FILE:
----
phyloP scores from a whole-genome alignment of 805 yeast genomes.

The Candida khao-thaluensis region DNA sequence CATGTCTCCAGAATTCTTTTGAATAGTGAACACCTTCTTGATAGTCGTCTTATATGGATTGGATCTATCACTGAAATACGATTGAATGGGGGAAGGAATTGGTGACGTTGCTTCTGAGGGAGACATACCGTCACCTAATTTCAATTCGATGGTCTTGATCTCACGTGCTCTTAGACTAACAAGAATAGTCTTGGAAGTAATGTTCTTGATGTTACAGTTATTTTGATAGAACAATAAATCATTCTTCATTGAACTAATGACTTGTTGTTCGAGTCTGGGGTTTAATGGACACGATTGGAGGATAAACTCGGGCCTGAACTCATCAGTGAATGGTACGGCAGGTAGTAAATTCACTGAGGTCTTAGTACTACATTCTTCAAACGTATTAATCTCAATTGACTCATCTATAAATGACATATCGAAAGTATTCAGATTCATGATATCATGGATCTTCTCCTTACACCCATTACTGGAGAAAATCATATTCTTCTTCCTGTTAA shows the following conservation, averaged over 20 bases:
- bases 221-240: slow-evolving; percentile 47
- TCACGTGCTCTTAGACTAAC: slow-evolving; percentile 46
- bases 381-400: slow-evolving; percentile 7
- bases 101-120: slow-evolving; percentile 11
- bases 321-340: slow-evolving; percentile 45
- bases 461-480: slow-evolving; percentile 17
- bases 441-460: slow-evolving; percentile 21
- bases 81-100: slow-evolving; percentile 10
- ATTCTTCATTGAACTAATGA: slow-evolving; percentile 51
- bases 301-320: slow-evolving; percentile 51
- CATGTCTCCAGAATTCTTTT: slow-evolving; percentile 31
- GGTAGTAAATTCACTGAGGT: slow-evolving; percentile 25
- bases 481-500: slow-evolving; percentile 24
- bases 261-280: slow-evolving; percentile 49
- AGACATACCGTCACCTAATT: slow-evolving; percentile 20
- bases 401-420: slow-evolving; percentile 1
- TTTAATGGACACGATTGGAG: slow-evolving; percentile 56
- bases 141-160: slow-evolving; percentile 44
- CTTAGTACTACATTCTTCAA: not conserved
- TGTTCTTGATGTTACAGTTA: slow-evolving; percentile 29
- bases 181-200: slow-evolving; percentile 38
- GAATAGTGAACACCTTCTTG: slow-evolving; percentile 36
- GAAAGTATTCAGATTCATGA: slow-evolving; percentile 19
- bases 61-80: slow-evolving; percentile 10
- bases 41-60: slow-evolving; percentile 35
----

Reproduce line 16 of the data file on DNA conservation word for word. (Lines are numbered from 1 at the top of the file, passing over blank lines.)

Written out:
- bases 261-280: slow-evolving; percentile 49